America, rich America, is becoming worried about climate change. The folks who own all that stately waterfront property on Martha's Vineyard are beginning to realize they're pretty much screwed. The same for their cousins in the pricier parts of Nantucket. Ditto for Malibu. There are holdouts. Florida's brain dead governor, Rick Scott, still won't hear any talk from state officials about "global warming." No, you better not say that.
|Moving Day, Martha's Vineyard|
But it's not just pricey waterfront that's in peril. America's human pizza oven, Phoenix, has a grim future. Stuck out in the midst of the Arizona desert, Phoenix has become America's fifth largest city. Another 30 years and it could be uninhabitable.
Heat is one factor that will make Phoenix less hospitable to human habitation in the foreseeable future. “It’s currently the fastest warming big city in the US,” meteorologist and former Arizona native Eric Holthaus tells Vice. A study by Climate Central finds that Phoenix will likely be three to five degrees hotter in the summer months by 2050. The average number of 100 degree days will increase from 40 a year today to more than 132 a year. To put that in some perspective, New York City currently experiences two 100 degree days a year. Climate Central expects that number to increase to 15 a year by 2050.
Heat is not the only factor making the Phoenix area less hospitable to humans. Hondula says that lack of water could be more of a problem than rising temperatures. “As much as 20 percent of the river could dry up by 2050,” he says. The majority of the drinking water for the area comes from the Colorado River — the same source that much of southern California depends on.
In 2012, the Department of the Interior released a climate change study that warns of a precipitous drop in the amount of water available from the Colorado River in coming years. As reported by the Washington Post, the report suggests that less precipitation in the Rocky Mountains will result in a decrease in the amount of water flowing in the Colorado equivalent to 3.2 million acre-feet — about five times as much water as Los Angeles uses each year. Southern California has first claim to whatever water is available. Phoenix may have to do without.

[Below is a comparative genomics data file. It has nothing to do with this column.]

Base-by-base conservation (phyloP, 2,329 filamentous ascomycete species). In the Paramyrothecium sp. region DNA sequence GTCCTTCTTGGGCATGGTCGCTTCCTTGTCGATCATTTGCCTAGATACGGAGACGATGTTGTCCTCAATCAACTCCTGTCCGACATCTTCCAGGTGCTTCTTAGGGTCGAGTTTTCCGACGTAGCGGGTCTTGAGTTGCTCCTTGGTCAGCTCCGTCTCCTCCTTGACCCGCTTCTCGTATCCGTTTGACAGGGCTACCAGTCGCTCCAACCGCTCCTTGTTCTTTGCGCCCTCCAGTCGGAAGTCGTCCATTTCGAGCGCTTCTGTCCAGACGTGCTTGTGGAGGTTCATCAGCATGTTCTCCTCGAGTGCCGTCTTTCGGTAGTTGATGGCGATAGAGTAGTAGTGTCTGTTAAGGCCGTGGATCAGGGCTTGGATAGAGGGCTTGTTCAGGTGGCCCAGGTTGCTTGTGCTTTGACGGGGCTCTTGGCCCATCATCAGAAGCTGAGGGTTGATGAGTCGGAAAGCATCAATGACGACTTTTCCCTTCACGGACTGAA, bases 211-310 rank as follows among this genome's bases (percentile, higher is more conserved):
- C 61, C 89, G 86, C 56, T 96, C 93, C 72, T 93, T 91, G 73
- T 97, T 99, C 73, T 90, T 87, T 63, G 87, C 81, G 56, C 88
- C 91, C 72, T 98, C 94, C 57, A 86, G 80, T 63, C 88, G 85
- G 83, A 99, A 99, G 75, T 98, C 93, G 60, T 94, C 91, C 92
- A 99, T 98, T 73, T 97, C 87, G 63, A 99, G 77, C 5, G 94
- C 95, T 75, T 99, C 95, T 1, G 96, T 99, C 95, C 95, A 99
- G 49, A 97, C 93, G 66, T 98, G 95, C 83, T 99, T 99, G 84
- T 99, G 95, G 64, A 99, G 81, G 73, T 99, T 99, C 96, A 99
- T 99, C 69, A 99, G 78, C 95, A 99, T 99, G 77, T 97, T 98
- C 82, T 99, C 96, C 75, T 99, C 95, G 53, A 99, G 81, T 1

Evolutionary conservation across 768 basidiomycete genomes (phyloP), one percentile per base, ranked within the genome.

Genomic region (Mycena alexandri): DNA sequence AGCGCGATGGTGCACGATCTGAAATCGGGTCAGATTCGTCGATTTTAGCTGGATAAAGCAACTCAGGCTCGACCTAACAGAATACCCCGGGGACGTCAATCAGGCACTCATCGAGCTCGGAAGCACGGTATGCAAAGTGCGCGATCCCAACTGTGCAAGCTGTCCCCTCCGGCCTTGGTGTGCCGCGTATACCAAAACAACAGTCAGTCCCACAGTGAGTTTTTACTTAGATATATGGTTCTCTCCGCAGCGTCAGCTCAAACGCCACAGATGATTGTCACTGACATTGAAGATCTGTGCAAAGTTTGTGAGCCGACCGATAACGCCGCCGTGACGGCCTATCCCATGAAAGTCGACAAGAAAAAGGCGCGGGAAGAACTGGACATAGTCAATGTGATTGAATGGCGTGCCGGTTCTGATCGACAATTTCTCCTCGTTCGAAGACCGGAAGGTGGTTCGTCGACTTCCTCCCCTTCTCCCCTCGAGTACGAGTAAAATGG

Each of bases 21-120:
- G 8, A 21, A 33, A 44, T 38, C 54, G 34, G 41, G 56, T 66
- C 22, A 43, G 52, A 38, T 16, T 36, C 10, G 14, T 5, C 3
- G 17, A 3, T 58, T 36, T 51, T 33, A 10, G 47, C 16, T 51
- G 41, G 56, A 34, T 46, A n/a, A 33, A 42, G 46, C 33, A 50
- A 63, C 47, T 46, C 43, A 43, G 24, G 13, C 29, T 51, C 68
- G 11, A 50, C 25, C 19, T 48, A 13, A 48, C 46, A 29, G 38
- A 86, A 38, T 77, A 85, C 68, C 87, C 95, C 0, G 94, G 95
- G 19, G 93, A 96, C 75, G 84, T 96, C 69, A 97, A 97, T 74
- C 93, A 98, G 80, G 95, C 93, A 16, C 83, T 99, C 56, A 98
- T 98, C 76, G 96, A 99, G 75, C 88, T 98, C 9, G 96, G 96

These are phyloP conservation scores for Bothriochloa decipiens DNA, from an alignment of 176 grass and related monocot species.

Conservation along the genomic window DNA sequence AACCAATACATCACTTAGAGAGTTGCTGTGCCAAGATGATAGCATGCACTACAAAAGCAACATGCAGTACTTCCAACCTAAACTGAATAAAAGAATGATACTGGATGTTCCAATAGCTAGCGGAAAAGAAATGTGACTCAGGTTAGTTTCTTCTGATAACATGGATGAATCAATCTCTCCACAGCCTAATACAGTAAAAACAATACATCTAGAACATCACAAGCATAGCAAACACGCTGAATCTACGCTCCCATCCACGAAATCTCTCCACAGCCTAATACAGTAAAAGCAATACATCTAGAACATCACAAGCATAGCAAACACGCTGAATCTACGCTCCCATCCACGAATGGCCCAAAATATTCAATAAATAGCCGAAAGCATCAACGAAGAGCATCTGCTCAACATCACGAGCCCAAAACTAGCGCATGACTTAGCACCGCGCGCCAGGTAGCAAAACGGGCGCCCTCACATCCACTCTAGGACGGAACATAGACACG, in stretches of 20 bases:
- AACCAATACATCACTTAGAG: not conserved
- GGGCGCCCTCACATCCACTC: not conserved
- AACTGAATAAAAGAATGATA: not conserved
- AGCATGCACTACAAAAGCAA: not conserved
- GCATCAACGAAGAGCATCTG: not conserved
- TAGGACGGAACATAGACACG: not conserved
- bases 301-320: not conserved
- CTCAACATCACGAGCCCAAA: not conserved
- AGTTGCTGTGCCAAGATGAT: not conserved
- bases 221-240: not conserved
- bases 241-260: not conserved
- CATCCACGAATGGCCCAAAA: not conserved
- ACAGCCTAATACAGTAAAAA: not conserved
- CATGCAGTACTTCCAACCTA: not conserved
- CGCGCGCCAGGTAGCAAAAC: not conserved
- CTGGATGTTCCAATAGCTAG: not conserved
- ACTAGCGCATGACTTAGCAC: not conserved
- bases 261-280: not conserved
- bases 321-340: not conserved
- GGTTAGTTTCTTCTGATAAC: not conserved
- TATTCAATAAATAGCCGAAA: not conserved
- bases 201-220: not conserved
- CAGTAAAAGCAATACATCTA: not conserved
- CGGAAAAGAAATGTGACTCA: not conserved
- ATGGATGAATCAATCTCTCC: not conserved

And then there's that other factor, the one nobody is talking about, money.
The thing about anthropogenic global warming is that it varies from region to region. You can break the United States down into climate change regions, each with its own mix of impacts. America's eastern seaboard is one, the Gulf coast another, the west coast can be divided south and north, the southwest desert, the great plains, the mid-west and the northeast, each will have its own climate change challenges.
Business Insider reports that, while every part of the US is going to get hard, America has one area that really stands out from the rest.
Somewhere that's warm but not too warm, free from hurricanes and flood-causing downpours, and close to a body of water yet far enough to avoid the threat of sea-level rise.
Which places does that leave? According to climate scientists and urban planners, not a lot.
"The bottom line is it's going to be bad everywhere," Bruce Riordan, the director of the Climate Readiness Institute at the University of California, Berkeley, told Business Insider.
All of them are cities, which tend to be less isolated than rural areas, and most are in the Pacific Northwest.
"Much of the Pacific Northwest is really well-positioned for being one of the better places for climate change," Shandas said.
Geographically speaking, cities in the Pacific Northwest are also conveniently situated near natural resources like water — an integral buffer against drought — and hills, which provide access to higher elevations with cooler temperatures. The region's temperature is naturally fairly mild, making it a good candidate for those hoping to avoid the heat waves that are already becoming more common.